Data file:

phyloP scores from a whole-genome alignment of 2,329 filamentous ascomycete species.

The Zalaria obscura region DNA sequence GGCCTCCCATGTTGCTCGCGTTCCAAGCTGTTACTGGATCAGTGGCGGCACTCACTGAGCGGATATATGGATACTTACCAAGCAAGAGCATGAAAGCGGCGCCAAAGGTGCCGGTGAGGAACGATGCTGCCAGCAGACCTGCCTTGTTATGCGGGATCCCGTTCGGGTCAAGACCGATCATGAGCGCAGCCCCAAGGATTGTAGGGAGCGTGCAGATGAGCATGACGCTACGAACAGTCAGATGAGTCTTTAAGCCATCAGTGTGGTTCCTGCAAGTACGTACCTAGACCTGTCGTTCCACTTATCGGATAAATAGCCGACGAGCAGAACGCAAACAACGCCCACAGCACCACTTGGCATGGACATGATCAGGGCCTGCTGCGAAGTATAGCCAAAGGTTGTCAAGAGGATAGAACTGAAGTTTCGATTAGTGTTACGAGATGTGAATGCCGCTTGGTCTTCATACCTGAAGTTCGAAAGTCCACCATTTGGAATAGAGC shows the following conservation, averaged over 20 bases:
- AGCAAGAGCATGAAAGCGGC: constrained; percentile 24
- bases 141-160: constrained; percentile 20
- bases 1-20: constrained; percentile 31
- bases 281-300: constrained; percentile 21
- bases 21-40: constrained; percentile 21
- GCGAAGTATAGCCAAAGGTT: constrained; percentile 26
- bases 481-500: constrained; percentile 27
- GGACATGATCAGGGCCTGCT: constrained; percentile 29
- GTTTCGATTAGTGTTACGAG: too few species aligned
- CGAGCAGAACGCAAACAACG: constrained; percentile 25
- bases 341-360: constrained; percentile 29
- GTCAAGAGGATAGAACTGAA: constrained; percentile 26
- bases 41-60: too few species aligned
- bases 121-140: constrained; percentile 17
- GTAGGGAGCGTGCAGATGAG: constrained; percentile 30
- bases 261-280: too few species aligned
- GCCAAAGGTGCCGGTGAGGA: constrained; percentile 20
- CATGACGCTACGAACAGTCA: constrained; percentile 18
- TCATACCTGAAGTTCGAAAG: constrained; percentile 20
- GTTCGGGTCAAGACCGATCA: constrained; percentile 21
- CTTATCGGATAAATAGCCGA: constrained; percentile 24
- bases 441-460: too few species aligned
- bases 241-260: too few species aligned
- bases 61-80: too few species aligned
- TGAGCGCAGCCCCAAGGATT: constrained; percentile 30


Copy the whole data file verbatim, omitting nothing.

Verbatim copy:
phyloP scores from a whole-genome alignment of 2,329 filamentous ascomycete species.

The Zalaria obscura region DNA sequence GGCCTCCCATGTTGCTCGCGTTCCAAGCTGTTACTGGATCAGTGGCGGCACTCACTGAGCGGATATATGGATACTTACCAAGCAAGAGCATGAAAGCGGCGCCAAAGGTGCCGGTGAGGAACGATGCTGCCAGCAGACCTGCCTTGTTATGCGGGATCCCGTTCGGGTCAAGACCGATCATGAGCGCAGCCCCAAGGATTGTAGGGAGCGTGCAGATGAGCATGACGCTACGAACAGTCAGATGAGTCTTTAAGCCATCAGTGTGGTTCCTGCAAGTACGTACCTAGACCTGTCGTTCCACTTATCGGATAAATAGCCGACGAGCAGAACGCAAACAACGCCCACAGCACCACTTGGCATGGACATGATCAGGGCCTGCTGCGAAGTATAGCCAAAGGTTGTCAAGAGGATAGAACTGAAGTTTCGATTAGTGTTACGAGATGTGAATGCCGCTTGGTCTTCATACCTGAAGTTCGAAAGTCCACCATTTGGAATAGAGC shows the following conservation, averaged over 20 bases:
- AGCAAGAGCATGAAAGCGGC: constrained; percentile 24
- bases 141-160: constrained; percentile 20
- bases 1-20: constrained; percentile 31
- bases 281-300: constrained; percentile 21
- bases 21-40: constrained; percentile 21
- GCGAAGTATAGCCAAAGGTT: constrained; percentile 26
- bases 481-500: constrained; percentile 27
- GGACATGATCAGGGCCTGCT: constrained; percentile 29
- GTTTCGATTAGTGTTACGAG: too few species aligned
- CGAGCAGAACGCAAACAACG: constrained; percentile 25
- bases 341-360: constrained; percentile 29
- GTCAAGAGGATAGAACTGAA: constrained; percentile 26
- bases 41-60: too few species aligned
- bases 121-140: constrained; percentile 17
- GTAGGGAGCGTGCAGATGAG: constrained; percentile 30
- bases 261-280: too few species aligned
- GCCAAAGGTGCCGGTGAGGA: constrained; percentile 20
- CATGACGCTACGAACAGTCA: constrained; percentile 18
- TCATACCTGAAGTTCGAAAG: constrained; percentile 20
- GTTCGGGTCAAGACCGATCA: constrained; percentile 21
- CTTATCGGATAAATAGCCGA: constrained; percentile 24
- bases 441-460: too few species aligned
- bases 241-260: too few species aligned
- bases 61-80: too few species aligned
- TGAGCGCAGCCCCAAGGATT: constrained; percentile 30